Extensor tendonitis is a medical condition, in which the extensor tendons of the foot become inflamed. The extensor tendons are the ones that cross the foot and allow for the toes to be straightened. The main characteristic of this condition is pain, which is felt at the top of the foot. In the causes section, you will discover that, often times, extensor tendonitis is caused by the inflammation or irritation of the extensor tendons (due to friction, compression or inadequate footwear).
In this condition, both of the extensor tendons are affected, meaning the one of the extensor hallucis longus muscle and the one of the extensor digitorum longus muscle. This condition affects the dorsiflexion movement, occurring often in those who are physically active or in professional athletes. Those who run, hike, ski, cycle or take part in the triathlon run a higher risk of developing extensor tendonitis. This condition is often confused with the stress fractures that can occur at the level of the foot. Even though one might experience intense pain, it is important to remember that this condition can be usually remedied with the help of non-invasive methods of treatment (no surgical intervention required).
Symptoms of Extensor Tendonitis
These are the most common symptoms of extensor tendonitis:
- Pain at the top of the foot
- The pain is aggravated by movement and intense physical effort (running)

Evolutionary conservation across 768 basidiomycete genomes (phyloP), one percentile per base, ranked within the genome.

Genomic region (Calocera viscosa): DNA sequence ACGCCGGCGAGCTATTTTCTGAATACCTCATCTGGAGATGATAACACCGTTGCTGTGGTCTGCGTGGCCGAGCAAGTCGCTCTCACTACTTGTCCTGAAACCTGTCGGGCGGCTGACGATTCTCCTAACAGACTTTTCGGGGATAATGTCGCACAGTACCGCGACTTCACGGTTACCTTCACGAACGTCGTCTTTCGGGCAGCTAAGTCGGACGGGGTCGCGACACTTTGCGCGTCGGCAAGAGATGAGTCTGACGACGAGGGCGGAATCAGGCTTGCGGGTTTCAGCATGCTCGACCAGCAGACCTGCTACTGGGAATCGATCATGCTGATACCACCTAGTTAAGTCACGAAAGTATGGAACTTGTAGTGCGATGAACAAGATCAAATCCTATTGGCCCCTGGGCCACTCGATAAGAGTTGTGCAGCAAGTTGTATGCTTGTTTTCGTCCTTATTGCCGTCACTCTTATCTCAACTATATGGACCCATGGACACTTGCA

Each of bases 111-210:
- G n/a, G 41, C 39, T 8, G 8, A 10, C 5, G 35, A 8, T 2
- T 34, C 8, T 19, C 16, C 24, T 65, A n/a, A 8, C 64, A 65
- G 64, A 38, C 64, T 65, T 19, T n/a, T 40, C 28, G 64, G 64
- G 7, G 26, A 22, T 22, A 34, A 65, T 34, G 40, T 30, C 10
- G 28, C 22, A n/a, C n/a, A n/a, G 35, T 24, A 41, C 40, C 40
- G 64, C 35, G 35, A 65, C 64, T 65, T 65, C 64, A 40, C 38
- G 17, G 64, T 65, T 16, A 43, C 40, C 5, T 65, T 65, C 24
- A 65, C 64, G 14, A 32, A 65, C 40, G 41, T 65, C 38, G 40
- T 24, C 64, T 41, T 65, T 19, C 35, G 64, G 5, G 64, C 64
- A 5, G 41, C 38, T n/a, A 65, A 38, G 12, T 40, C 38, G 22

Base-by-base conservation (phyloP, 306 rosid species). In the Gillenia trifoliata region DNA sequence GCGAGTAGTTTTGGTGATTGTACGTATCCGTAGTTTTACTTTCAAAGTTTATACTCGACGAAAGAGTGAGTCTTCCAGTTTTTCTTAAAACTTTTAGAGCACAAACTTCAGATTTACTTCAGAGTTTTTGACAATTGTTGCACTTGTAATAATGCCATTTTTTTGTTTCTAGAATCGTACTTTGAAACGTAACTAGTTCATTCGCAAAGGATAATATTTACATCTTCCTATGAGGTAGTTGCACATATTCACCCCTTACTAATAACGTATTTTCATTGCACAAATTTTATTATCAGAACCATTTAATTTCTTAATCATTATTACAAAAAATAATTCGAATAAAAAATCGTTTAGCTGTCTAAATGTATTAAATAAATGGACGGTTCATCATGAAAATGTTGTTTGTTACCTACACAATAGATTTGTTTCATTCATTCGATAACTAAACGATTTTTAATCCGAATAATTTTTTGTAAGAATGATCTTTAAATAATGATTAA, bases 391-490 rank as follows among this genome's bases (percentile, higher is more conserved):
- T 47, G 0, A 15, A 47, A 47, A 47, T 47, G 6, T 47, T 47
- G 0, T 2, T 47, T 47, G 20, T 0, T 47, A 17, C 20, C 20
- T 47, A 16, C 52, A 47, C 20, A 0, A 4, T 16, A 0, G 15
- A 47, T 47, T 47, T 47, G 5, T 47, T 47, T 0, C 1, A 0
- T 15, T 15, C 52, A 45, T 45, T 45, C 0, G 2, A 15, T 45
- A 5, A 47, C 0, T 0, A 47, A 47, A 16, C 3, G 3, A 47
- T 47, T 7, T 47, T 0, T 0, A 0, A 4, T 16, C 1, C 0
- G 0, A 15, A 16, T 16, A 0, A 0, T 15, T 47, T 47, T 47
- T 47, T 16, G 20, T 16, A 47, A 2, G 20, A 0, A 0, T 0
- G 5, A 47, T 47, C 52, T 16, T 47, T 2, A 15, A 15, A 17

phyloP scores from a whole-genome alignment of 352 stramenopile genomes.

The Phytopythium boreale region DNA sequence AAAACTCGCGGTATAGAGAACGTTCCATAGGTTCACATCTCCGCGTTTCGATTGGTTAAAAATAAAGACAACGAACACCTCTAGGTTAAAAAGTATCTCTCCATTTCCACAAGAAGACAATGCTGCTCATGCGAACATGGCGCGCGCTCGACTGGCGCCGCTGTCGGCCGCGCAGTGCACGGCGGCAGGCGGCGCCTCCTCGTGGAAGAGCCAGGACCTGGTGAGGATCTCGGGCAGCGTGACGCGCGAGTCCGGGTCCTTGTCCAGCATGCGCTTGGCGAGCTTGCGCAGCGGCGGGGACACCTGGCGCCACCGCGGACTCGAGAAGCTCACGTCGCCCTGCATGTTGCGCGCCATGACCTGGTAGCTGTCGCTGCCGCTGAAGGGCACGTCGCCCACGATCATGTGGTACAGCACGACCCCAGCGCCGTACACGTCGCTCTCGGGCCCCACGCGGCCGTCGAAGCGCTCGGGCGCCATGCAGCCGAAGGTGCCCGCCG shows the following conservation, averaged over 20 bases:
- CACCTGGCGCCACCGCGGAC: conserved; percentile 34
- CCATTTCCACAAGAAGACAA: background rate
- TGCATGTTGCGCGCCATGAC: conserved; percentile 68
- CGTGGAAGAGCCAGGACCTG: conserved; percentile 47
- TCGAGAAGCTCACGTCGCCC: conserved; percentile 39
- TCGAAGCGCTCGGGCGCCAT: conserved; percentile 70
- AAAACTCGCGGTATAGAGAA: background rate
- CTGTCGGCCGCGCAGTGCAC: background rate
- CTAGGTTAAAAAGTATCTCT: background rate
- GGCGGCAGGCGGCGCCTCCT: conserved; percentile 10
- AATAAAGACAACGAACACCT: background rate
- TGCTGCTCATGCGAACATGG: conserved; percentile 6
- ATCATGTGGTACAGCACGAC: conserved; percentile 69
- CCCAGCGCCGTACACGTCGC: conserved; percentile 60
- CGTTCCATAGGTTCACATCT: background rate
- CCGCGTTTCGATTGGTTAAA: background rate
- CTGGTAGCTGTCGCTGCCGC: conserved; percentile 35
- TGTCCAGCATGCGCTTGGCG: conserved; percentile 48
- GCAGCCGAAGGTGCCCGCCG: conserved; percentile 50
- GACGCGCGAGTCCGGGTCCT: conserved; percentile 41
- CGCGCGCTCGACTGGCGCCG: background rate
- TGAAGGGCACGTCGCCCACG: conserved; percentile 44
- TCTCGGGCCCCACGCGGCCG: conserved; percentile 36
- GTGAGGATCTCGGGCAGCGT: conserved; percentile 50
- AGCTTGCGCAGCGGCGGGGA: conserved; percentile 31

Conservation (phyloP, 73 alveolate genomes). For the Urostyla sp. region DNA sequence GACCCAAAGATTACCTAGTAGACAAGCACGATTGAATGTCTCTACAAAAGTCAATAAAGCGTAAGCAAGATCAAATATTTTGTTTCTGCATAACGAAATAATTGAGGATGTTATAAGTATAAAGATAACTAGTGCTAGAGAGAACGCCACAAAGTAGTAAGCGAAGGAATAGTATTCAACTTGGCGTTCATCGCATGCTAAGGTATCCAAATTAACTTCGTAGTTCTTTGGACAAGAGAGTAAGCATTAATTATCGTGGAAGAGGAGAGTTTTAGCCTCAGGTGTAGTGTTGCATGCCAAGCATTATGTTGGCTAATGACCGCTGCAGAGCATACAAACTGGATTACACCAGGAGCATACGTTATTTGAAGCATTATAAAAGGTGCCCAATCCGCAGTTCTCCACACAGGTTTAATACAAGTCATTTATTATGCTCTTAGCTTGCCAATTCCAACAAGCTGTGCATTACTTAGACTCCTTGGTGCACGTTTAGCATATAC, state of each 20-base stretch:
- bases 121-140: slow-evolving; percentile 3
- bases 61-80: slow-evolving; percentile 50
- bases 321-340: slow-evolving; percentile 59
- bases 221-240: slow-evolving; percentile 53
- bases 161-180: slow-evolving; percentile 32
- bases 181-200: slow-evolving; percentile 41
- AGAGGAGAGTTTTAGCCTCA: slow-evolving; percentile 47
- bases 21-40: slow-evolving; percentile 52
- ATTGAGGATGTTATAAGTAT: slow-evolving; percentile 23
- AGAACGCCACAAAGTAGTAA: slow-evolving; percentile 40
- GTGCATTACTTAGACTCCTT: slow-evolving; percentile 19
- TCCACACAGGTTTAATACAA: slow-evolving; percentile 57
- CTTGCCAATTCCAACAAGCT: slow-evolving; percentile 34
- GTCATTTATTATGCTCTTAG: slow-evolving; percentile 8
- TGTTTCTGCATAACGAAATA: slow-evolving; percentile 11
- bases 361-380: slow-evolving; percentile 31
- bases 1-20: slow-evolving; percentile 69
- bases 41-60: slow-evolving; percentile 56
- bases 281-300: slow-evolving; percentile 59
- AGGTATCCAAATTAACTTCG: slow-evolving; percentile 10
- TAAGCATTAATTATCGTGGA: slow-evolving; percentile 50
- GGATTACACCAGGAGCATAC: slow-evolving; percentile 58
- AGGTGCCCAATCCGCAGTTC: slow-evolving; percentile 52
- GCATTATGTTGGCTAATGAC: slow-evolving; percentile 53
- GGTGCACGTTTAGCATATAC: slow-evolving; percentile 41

- The stretching of the tendons, through the curling of the toes, can elicit a lot of pain
- Diffuse swelling is also present over the top of the foot
- The pain is reduced with the resting of the affected foot
- The patient might present tenderness to the touch or feel discomfort when wearing shoes (especially if they are ill-fitting or tight)
- Bruising might also be present at the top of the foot
- Taking part in activities that are demanding from a physical point of view might be difficult
- The pain can radiate to the other parts of the foot, such as the arch or the heel
- You might have a tender spot over the hard bones that are located at the level of the midfoot
- The pain might increase if the patient continues to perform activities that are physically-demanding
- The pain can become so intense, that it might prevent the patient from standing or walking properly (limping can occur, as the patient avoids placing weight on the respective foot).
These are the most common causes that can lead to the appearance of extensor tendonitis:
- Overuse – this is often encountered in those who are professional athletes
- Inadequate footwear – ill-fitting or tight shoes (cause pressure on the top of the foot, leading to the inflammation of the tendons)
- Change in training methods – for example, if you run uphill (outdoors on the treadmill), one is causing more stress to be placed on the extensor tendons located on top of the foot; at the same, running downhill is also a subject of stress of the extensor tendons
- Running on ice/slippery surfaces – as the person tries to maintain his/her balance, a lot of stress is placed on the extensor tendons (so as to avoid falling)
- Spending a lot of time standing (occupational hazard)
- Tying one’s shoelaces too tight
- Calf tightness (contributes to the altered biomechanics of the foot)
- Having a high foot arch (increased risk for developing such problems)
- Flat feet (the extensor tendons are under constant stress)
- Trauma or injury (for example, being in an accident or dropping something heavy on your foot)